A further consideration is that the council arms include a golden lion, in a pose heraldically termed ‘passant guardant’. This specific gold lion is a ‘Royal Lion’, a charge found on the royal banner of England, whose use is much restricted by the Crown. Use of this specific charge, without specific permission from the Queen, in itself, is actually unlawful and the grant of arms to the council, includes no such provision for its usage beyond the County Council.
The De Gael arms have been linked with Norfolk across the centuries. They were included for example on the map of Norfolk produced by John Speed in 1610 (in a variant ermine representation) as part of his renowned atlas of Great Britain ;
and appeared again on John Blaeu’s map of 1650
And were further depicted in two illustrations elsewhere in the novel
The county emblem further appears as a decorative feature, on this souvenir
from the village of South Creake, alongside an image of the local church.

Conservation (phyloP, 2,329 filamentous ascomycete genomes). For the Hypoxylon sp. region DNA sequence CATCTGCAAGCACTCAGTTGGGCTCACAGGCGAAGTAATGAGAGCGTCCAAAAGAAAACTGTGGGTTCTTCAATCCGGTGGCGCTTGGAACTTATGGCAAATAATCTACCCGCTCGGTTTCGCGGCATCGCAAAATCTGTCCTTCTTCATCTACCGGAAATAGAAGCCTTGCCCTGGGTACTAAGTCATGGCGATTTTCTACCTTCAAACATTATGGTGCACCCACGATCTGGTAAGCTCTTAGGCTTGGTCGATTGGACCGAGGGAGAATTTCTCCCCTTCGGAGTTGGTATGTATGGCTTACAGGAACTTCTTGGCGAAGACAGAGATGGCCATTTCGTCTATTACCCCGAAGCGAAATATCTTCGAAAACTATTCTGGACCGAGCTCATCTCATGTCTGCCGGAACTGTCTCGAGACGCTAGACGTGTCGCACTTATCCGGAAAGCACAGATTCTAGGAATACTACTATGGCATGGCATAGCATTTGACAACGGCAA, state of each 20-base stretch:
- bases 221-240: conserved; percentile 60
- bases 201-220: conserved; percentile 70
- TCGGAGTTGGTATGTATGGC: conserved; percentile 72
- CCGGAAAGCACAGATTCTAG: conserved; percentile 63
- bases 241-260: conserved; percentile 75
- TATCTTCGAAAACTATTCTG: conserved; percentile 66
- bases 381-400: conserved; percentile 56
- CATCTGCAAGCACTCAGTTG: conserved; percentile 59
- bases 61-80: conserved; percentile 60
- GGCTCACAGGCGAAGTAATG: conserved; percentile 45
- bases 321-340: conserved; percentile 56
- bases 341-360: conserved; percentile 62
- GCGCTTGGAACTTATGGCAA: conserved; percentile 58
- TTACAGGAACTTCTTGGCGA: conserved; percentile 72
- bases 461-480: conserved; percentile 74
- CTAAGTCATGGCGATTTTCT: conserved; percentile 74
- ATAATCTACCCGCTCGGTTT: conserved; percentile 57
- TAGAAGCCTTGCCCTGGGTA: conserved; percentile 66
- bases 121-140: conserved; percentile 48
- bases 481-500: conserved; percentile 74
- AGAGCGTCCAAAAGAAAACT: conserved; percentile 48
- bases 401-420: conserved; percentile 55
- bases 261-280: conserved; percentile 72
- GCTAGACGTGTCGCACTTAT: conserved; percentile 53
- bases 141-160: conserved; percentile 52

The De Gael/De Gauder Arms have also been adapted for its own arms, by the Norfolk Heraldry Society
but above all, are actually used as a flag by the Norfolk Broads Yacht Club
both as a pennant or burgee,
and in a “swallow tail” form,
Examples of both versions flying follow
Such usage of the De Gael design by so prominent a county organisation further demonstrated the long established association with and recognition of the design as the county emblem. Along with the express support received by a number of local groups and companies, this facilitated its registration as the county flag of Norfolk.
Registration of the design was supported by the following Norfolk bodies;
- Norfolk Broads Authority
- Norfolk Family History Society
- Sutton Parish Council
- Royalls Boatyard, Hoveton, Norwich
- Broads Holiday Adventures (Herbert Woods)
- A. Plant Supplies Ltd
- Sutton Pottery Sutton, Norwich
The De Gael / De Guader banner, the then proposed flag of Norfolk, flying on Historic County Flags Day July 23rd, 2014.